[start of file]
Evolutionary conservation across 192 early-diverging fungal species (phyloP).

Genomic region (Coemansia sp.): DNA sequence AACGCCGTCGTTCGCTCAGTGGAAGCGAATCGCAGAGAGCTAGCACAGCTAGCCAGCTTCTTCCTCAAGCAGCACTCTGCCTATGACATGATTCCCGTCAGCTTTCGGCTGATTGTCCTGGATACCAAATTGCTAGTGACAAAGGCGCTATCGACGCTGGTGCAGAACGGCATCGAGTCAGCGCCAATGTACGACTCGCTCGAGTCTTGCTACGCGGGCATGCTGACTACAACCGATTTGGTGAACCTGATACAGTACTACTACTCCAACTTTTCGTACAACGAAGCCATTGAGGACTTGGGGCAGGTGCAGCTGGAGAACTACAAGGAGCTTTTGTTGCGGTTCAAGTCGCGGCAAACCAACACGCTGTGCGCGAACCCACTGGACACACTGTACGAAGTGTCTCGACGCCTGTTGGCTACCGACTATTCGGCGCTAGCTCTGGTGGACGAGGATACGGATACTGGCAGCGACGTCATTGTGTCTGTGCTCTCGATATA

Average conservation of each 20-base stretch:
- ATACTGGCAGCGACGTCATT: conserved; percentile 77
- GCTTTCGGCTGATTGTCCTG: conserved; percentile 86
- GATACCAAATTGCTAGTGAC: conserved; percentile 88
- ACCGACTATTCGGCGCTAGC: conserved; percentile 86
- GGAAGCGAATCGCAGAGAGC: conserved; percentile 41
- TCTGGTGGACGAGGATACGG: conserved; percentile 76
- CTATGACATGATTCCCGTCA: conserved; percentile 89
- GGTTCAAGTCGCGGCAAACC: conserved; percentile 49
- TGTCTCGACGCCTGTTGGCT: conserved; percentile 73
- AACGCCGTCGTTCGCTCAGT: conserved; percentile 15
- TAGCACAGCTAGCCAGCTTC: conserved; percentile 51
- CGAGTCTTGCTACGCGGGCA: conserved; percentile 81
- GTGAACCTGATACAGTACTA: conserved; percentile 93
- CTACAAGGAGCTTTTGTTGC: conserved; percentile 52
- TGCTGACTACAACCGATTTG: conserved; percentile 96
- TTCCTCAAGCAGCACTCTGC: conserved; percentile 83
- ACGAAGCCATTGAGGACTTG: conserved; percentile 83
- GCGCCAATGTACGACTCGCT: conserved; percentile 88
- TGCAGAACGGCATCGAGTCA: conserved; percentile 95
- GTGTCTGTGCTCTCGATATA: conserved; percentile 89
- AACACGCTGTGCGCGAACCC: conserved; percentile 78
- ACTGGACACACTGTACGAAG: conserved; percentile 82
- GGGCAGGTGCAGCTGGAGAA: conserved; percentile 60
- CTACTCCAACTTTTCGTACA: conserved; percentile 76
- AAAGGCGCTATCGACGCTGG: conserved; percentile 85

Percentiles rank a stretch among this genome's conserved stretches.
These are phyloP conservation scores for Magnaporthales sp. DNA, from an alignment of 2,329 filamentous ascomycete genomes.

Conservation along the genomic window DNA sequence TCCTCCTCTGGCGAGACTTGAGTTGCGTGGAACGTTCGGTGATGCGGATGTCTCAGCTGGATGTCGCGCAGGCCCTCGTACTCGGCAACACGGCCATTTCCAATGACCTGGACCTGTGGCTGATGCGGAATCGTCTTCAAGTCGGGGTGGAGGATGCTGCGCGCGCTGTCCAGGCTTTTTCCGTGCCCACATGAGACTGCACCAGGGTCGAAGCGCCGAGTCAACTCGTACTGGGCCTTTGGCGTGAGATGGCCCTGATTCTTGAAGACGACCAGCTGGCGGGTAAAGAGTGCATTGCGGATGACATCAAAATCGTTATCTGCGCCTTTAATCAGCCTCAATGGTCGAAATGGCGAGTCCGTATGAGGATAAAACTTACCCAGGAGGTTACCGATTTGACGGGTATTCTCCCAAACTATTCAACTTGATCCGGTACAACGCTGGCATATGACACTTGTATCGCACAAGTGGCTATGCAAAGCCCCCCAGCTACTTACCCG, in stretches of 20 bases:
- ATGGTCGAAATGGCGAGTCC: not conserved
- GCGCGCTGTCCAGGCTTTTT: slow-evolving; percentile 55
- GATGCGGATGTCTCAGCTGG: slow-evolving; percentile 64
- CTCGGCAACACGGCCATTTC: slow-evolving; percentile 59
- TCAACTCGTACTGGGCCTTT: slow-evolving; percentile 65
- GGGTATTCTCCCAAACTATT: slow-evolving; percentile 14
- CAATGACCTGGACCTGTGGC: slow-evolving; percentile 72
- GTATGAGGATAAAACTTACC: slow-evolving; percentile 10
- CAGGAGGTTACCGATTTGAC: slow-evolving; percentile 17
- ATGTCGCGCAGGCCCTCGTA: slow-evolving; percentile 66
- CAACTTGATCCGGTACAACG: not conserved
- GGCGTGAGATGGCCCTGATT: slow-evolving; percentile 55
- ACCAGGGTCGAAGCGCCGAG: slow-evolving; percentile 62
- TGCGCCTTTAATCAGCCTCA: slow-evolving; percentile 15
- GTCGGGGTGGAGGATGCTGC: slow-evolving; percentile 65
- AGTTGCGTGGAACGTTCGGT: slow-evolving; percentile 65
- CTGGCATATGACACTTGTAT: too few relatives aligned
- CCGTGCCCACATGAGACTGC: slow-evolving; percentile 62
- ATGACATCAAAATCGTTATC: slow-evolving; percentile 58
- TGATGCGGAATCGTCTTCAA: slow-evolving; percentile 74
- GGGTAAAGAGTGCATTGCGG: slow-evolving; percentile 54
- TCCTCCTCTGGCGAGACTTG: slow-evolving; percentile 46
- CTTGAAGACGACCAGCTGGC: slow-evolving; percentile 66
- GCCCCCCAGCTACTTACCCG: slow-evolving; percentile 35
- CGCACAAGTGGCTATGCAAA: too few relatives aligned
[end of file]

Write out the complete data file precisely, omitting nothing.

Evolutionary conservation across 192 early-diverging fungal species (phyloP).

Genomic region (Coemansia sp.): DNA sequence AACGCCGTCGTTCGCTCAGTGGAAGCGAATCGCAGAGAGCTAGCACAGCTAGCCAGCTTCTTCCTCAAGCAGCACTCTGCCTATGACATGATTCCCGTCAGCTTTCGGCTGATTGTCCTGGATACCAAATTGCTAGTGACAAAGGCGCTATCGACGCTGGTGCAGAACGGCATCGAGTCAGCGCCAATGTACGACTCGCTCGAGTCTTGCTACGCGGGCATGCTGACTACAACCGATTTGGTGAACCTGATACAGTACTACTACTCCAACTTTTCGTACAACGAAGCCATTGAGGACTTGGGGCAGGTGCAGCTGGAGAACTACAAGGAGCTTTTGTTGCGGTTCAAGTCGCGGCAAACCAACACGCTGTGCGCGAACCCACTGGACACACTGTACGAAGTGTCTCGACGCCTGTTGGCTACCGACTATTCGGCGCTAGCTCTGGTGGACGAGGATACGGATACTGGCAGCGACGTCATTGTGTCTGTGCTCTCGATATA

Average conservation of each 20-base stretch:
- ATACTGGCAGCGACGTCATT: conserved; percentile 77
- GCTTTCGGCTGATTGTCCTG: conserved; percentile 86
- GATACCAAATTGCTAGTGAC: conserved; percentile 88
- ACCGACTATTCGGCGCTAGC: conserved; percentile 86
- GGAAGCGAATCGCAGAGAGC: conserved; percentile 41
- TCTGGTGGACGAGGATACGG: conserved; percentile 76
- CTATGACATGATTCCCGTCA: conserved; percentile 89
- GGTTCAAGTCGCGGCAAACC: conserved; percentile 49
- TGTCTCGACGCCTGTTGGCT: conserved; percentile 73
- AACGCCGTCGTTCGCTCAGT: conserved; percentile 15
- TAGCACAGCTAGCCAGCTTC: conserved; percentile 51
- CGAGTCTTGCTACGCGGGCA: conserved; percentile 81
- GTGAACCTGATACAGTACTA: conserved; percentile 93
- CTACAAGGAGCTTTTGTTGC: conserved; percentile 52
- TGCTGACTACAACCGATTTG: conserved; percentile 96
- TTCCTCAAGCAGCACTCTGC: conserved; percentile 83
- ACGAAGCCATTGAGGACTTG: conserved; percentile 83
- GCGCCAATGTACGACTCGCT: conserved; percentile 88
- TGCAGAACGGCATCGAGTCA: conserved; percentile 95
- GTGTCTGTGCTCTCGATATA: conserved; percentile 89
- AACACGCTGTGCGCGAACCC: conserved; percentile 78
- ACTGGACACACTGTACGAAG: conserved; percentile 82
- GGGCAGGTGCAGCTGGAGAA: conserved; percentile 60
- CTACTCCAACTTTTCGTACA: conserved; percentile 76
- AAAGGCGCTATCGACGCTGG: conserved; percentile 85

Percentiles rank a stretch among this genome's conserved stretches.
These are phyloP conservation scores for Magnaporthales sp. DNA, from an alignment of 2,329 filamentous ascomycete genomes.

Conservation along the genomic window DNA sequence TCCTCCTCTGGCGAGACTTGAGTTGCGTGGAACGTTCGGTGATGCGGATGTCTCAGCTGGATGTCGCGCAGGCCCTCGTACTCGGCAACACGGCCATTTCCAATGACCTGGACCTGTGGCTGATGCGGAATCGTCTTCAAGTCGGGGTGGAGGATGCTGCGCGCGCTGTCCAGGCTTTTTCCGTGCCCACATGAGACTGCACCAGGGTCGAAGCGCCGAGTCAACTCGTACTGGGCCTTTGGCGTGAGATGGCCCTGATTCTTGAAGACGACCAGCTGGCGGGTAAAGAGTGCATTGCGGATGACATCAAAATCGTTATCTGCGCCTTTAATCAGCCTCAATGGTCGAAATGGCGAGTCCGTATGAGGATAAAACTTACCCAGGAGGTTACCGATTTGACGGGTATTCTCCCAAACTATTCAACTTGATCCGGTACAACGCTGGCATATGACACTTGTATCGCACAAGTGGCTATGCAAAGCCCCCCAGCTACTTACCCG, in stretches of 20 bases:
- ATGGTCGAAATGGCGAGTCC: not conserved
- GCGCGCTGTCCAGGCTTTTT: slow-evolving; percentile 55
- GATGCGGATGTCTCAGCTGG: slow-evolving; percentile 64
- CTCGGCAACACGGCCATTTC: slow-evolving; percentile 59
- TCAACTCGTACTGGGCCTTT: slow-evolving; percentile 65
- GGGTATTCTCCCAAACTATT: slow-evolving; percentile 14
- CAATGACCTGGACCTGTGGC: slow-evolving; percentile 72
- GTATGAGGATAAAACTTACC: slow-evolving; percentile 10
- CAGGAGGTTACCGATTTGAC: slow-evolving; percentile 17
- ATGTCGCGCAGGCCCTCGTA: slow-evolving; percentile 66
- CAACTTGATCCGGTACAACG: not conserved
- GGCGTGAGATGGCCCTGATT: slow-evolving; percentile 55
- ACCAGGGTCGAAGCGCCGAG: slow-evolving; percentile 62
- TGCGCCTTTAATCAGCCTCA: slow-evolving; percentile 15
- GTCGGGGTGGAGGATGCTGC: slow-evolving; percentile 65
- AGTTGCGTGGAACGTTCGGT: slow-evolving; percentile 65
- CTGGCATATGACACTTGTAT: too few relatives aligned
- CCGTGCCCACATGAGACTGC: slow-evolving; percentile 62
- ATGACATCAAAATCGTTATC: slow-evolving; percentile 58
- TGATGCGGAATCGTCTTCAA: slow-evolving; percentile 74
- GGGTAAAGAGTGCATTGCGG: slow-evolving; percentile 54
- TCCTCCTCTGGCGAGACTTG: slow-evolving; percentile 46
- CTTGAAGACGACCAGCTGGC: slow-evolving; percentile 66
- GCCCCCCAGCTACTTACCCG: slow-evolving; percentile 35
- CGCACAAGTGGCTATGCAAA: too few relatives aligned